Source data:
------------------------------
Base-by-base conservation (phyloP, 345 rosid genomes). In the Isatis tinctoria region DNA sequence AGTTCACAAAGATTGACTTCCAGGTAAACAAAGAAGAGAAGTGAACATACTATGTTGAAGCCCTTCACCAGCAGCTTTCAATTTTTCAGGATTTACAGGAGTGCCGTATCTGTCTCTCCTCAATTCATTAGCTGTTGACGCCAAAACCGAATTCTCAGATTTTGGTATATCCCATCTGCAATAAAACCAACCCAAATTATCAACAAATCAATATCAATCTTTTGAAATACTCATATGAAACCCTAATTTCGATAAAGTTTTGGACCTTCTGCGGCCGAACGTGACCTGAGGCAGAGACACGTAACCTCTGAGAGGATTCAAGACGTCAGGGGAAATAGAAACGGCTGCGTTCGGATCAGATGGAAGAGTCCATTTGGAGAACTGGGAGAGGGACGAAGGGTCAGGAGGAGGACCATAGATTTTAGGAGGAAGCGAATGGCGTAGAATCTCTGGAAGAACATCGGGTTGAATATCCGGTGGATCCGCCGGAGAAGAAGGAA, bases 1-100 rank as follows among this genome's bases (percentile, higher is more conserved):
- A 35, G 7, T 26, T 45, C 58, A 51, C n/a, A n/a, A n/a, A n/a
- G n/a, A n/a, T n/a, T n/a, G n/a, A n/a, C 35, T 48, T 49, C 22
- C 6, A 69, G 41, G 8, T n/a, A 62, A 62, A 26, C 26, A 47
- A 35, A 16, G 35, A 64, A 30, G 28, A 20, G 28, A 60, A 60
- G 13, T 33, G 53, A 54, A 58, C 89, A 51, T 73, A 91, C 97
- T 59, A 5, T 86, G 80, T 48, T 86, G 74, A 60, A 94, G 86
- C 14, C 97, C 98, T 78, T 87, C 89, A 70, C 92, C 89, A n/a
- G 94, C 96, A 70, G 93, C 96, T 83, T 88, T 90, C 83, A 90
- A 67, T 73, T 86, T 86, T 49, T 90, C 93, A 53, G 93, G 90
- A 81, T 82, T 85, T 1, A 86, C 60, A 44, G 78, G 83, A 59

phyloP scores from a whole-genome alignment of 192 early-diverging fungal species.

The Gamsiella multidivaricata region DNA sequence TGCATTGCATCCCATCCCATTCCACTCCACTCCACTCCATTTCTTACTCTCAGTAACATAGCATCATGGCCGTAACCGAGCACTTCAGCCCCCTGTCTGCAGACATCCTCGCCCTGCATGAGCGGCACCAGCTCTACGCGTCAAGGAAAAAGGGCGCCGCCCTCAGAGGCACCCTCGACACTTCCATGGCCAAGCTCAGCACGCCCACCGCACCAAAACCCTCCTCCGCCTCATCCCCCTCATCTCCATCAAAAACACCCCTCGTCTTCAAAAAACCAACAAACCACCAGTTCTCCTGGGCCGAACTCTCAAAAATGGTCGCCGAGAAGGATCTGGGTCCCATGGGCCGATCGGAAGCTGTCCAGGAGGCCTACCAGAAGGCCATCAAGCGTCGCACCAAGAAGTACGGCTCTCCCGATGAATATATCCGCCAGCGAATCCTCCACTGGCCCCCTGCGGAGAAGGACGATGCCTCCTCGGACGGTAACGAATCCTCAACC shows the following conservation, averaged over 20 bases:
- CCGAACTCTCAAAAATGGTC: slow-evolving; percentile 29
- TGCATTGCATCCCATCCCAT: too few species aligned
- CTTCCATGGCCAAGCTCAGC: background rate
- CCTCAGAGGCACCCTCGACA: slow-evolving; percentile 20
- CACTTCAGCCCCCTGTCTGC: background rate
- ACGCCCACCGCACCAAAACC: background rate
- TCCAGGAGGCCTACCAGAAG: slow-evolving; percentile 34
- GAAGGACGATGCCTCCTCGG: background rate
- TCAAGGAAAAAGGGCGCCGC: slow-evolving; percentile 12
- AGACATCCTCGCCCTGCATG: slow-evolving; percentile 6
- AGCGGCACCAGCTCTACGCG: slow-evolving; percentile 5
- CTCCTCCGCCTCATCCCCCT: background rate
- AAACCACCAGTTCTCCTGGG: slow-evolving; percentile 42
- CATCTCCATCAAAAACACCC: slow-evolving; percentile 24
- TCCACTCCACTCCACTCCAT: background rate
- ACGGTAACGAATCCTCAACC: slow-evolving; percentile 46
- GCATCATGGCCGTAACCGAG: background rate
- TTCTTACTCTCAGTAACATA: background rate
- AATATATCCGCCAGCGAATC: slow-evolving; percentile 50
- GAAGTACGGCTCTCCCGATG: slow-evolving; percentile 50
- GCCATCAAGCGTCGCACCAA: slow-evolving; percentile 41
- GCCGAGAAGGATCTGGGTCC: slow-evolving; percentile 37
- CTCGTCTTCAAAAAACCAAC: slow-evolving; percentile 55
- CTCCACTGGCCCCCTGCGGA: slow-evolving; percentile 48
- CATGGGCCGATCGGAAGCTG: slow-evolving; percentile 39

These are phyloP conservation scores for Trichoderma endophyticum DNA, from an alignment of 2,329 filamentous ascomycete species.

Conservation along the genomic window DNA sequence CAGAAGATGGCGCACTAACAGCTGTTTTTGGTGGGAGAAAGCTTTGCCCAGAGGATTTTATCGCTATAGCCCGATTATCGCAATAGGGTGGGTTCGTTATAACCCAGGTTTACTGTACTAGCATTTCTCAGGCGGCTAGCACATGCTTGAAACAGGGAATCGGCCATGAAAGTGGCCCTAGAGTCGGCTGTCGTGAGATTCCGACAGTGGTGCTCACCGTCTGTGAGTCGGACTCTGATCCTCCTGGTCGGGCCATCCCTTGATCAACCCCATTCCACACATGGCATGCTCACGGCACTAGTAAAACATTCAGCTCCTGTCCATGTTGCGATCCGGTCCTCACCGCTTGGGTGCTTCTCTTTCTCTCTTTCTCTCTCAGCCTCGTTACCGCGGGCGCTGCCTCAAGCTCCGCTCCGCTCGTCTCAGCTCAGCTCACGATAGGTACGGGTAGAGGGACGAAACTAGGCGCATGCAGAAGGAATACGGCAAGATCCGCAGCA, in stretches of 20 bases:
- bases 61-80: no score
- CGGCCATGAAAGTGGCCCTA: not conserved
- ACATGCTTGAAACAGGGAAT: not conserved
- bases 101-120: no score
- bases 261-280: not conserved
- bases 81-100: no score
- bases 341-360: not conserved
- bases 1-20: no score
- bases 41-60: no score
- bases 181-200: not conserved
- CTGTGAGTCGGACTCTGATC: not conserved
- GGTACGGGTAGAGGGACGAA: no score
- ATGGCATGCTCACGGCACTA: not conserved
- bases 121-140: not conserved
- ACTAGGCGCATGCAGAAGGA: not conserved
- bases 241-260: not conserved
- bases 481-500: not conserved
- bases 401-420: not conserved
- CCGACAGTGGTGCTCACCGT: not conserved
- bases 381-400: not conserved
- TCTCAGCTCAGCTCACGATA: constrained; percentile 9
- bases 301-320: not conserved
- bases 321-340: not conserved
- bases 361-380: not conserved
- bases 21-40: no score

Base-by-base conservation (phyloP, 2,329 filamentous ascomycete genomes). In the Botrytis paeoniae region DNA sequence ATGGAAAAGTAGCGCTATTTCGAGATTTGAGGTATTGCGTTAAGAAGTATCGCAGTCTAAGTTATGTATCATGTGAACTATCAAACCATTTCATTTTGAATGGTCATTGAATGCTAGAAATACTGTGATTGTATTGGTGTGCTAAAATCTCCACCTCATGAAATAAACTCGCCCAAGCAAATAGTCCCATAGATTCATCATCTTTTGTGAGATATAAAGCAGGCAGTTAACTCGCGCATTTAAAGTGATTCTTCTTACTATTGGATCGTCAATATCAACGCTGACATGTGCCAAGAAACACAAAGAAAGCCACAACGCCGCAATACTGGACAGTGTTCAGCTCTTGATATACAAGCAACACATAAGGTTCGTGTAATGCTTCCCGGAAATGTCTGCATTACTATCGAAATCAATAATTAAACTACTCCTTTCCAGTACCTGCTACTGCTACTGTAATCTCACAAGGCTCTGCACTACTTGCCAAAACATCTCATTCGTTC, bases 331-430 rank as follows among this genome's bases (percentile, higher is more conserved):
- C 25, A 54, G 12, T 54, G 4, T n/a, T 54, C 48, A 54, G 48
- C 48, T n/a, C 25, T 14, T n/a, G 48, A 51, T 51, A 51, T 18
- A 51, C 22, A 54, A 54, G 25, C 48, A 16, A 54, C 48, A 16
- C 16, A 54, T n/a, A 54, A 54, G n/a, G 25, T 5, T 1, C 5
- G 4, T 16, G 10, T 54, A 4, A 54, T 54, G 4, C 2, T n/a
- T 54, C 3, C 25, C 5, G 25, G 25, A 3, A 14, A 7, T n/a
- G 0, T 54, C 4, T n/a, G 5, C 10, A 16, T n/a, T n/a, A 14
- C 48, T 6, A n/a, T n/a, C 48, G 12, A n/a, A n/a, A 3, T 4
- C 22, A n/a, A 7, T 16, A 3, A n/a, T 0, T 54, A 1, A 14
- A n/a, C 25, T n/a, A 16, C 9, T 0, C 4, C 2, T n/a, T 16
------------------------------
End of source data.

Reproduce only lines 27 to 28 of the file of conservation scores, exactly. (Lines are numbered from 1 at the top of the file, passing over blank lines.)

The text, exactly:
- CATCTCCATCAAAAACACCC: slow-evolving; percentile 24
- TCCACTCCACTCCACTCCAT: background rate